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Why listicles deserve a spot in your finance content mix

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It's all in the numbers

Think listicles have had their day? Not so fast. BuzzFeed, whose content attracts 108 billion views per year, lives and breathes them. ListVerse, a website comprised entirely of lists, enjoys the company of 8 million readers per month. And the second most-read New York Times article of 2019 was ‘The 50 Best Movies on Netflix Right Now’.

Besides, listicles have been around for more than 100 years. According to this Northeastern University study, the most popular articles in 19th-century newspapers were listicles — and they ‘went viral’ via reprinting.

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Regardless of their success, listicles often cop a bad wrap. ‘Listicles and clickbait are killing real journalism,’ writes journalist Sean Dodson on The Conversation.

So, where does that leave financial services content marketers? Despite the valid concerns of journalists, listicles are a handy tool, especially in the world of finance — where customers fear content that’s dry, technical and hard to understand. 

 

Despite the valid concerns of journalists, listicles are a handy tool, especially in the world of finance — where customers fear content that’s dry, technical and hard to understand.

 

Listicles let you break down complex information into bite-sized portions, which empowers readers, instead of alienating them. Here’s how to listicle right.

1. Think outside the box

The Internet is already flooded with generic financial services content listicles with titles like ’10 ways to save money’. Trying to compete with yet more predictable content doesn’t make sense. 

To ensure your listicles cut through, you need to think out of the box. Take inspiration from the blog of American personal finance company NerdWallet, which attracts more than 11 million readers per month via organic traffic and is worth more than $US520 million. Recent star performers include ‘8 African American financial gurus to follow in 2020’, which inspired more than 1,000 reactions and more than 750 shares on Facebook.

2. Research and go deep

Listicles are often accused of dumbing down knowledge. But, writing with clarity and for ease of reading isn’t about pursuing the lowest common denominator. It’s about connecting in a helpful, meaningful way. After all, Ernest Hemingway’s most quoted advice is, ‘All you have to do is write one true sentence. Write the truest sentence you know’. 

One bank getting the balance right in financial services content marketing is Europe’s Santander, with its ‘Prosper and Thrive’ content hub. For example, Sean Williams’s ‘10 credit tips from someone with a perfect credit score’, makes for thought-provoking but fluent reading — thanks to a mix of research, detailed advice, and firsthand experiences.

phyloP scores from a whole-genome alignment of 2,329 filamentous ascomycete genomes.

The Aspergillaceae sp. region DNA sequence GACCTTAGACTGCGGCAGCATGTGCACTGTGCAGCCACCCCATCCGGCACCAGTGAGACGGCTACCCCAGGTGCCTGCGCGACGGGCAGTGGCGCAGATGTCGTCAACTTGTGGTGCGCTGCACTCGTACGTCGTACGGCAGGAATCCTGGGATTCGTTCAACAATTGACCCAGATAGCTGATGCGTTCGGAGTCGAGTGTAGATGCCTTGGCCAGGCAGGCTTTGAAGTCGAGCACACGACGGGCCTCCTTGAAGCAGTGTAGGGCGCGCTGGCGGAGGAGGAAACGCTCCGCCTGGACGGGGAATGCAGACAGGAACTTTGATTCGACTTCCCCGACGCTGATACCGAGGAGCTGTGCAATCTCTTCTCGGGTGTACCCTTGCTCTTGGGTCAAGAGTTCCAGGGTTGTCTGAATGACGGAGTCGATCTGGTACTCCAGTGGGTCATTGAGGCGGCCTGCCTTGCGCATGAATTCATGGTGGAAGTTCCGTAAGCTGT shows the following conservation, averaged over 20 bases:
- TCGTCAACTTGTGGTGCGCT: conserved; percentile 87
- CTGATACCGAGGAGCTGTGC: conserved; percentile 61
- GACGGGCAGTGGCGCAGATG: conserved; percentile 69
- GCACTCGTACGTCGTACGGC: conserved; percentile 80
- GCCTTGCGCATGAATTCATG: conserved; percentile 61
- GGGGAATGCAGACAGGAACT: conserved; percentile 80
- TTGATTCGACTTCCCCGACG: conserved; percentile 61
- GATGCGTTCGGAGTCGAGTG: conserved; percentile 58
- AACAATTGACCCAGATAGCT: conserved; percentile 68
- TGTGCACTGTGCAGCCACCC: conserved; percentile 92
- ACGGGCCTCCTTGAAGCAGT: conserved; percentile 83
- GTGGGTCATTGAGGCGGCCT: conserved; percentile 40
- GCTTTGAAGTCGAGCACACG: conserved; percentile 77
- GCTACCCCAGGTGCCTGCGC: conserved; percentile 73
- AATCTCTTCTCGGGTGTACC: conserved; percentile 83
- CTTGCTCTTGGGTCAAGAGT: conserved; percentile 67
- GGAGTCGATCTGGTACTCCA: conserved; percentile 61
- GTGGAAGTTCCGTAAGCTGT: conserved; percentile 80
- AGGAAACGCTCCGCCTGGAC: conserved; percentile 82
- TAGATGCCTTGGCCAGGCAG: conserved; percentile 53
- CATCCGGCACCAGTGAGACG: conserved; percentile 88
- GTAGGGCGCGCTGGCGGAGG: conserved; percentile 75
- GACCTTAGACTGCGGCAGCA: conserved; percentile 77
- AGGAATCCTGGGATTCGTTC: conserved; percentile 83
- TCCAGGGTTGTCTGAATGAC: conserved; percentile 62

3. Make financial action easy

According to this Bankrate survey, the average American stuck with their primary checking account for all 16 years between 2001 and 2017. Why? For 14%, the answer’s easy — changing looks like too much of a hassle.

This is where financial services content marketing and the listicle have a beautiful symbiosis: both aim to make things easier. Athena Home Loans, an Australian mortgage disrupter that wrote more than $500 million in home loans within a year of launching in May 2018 capitalises on this, with listicles like, ‘Hacks for how to pay off your home loan faster’ and ‘Five simple renovations to add value to your property’. 

4. Embrace the lifestyle listicle

Financial services content marketing isn’t just about directly spruiking products and services. It’s also about getting people to think differently — about their relationship with money and what it can do for them. 

That’s where lifestyle listicles go great guns. (As long as you don’t go too lifestyle, that is). American financial services company Chase hits the mark with its inspiring travel pieces, like ‘5 amazing travel routes for your next road trip’ and ‘5 easy (and affordable!) day trips to take right now’. Then there are the Chase Sapphire Six travel guides, which cover six must-visit spots in major destinations, like Toronto and New York City, based on data from Sapphire Reserve card members.  

They may seem simple on the surface but listicles offer far more value than initially meets the eye. From listicles to podcasts, infographics, videos, short and long-form editorial content, research and whitepapers — we specialise in content creation of every kind for finance brands. 

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The Dubs is the content marketing agency for the financial sector. Get in touch.

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Jasmine Crittenden
Jasmine Crittenden has written extensively for major finance brands including Westpac, BT Financial Group, Suncorp and Aberdeen Standard Investments – across both digital and print. She’s an expert in content that puts the human element in finance marketing, be it connecting with local communities, inspiring millennials to care about super or clarifying the complexities of personal loans.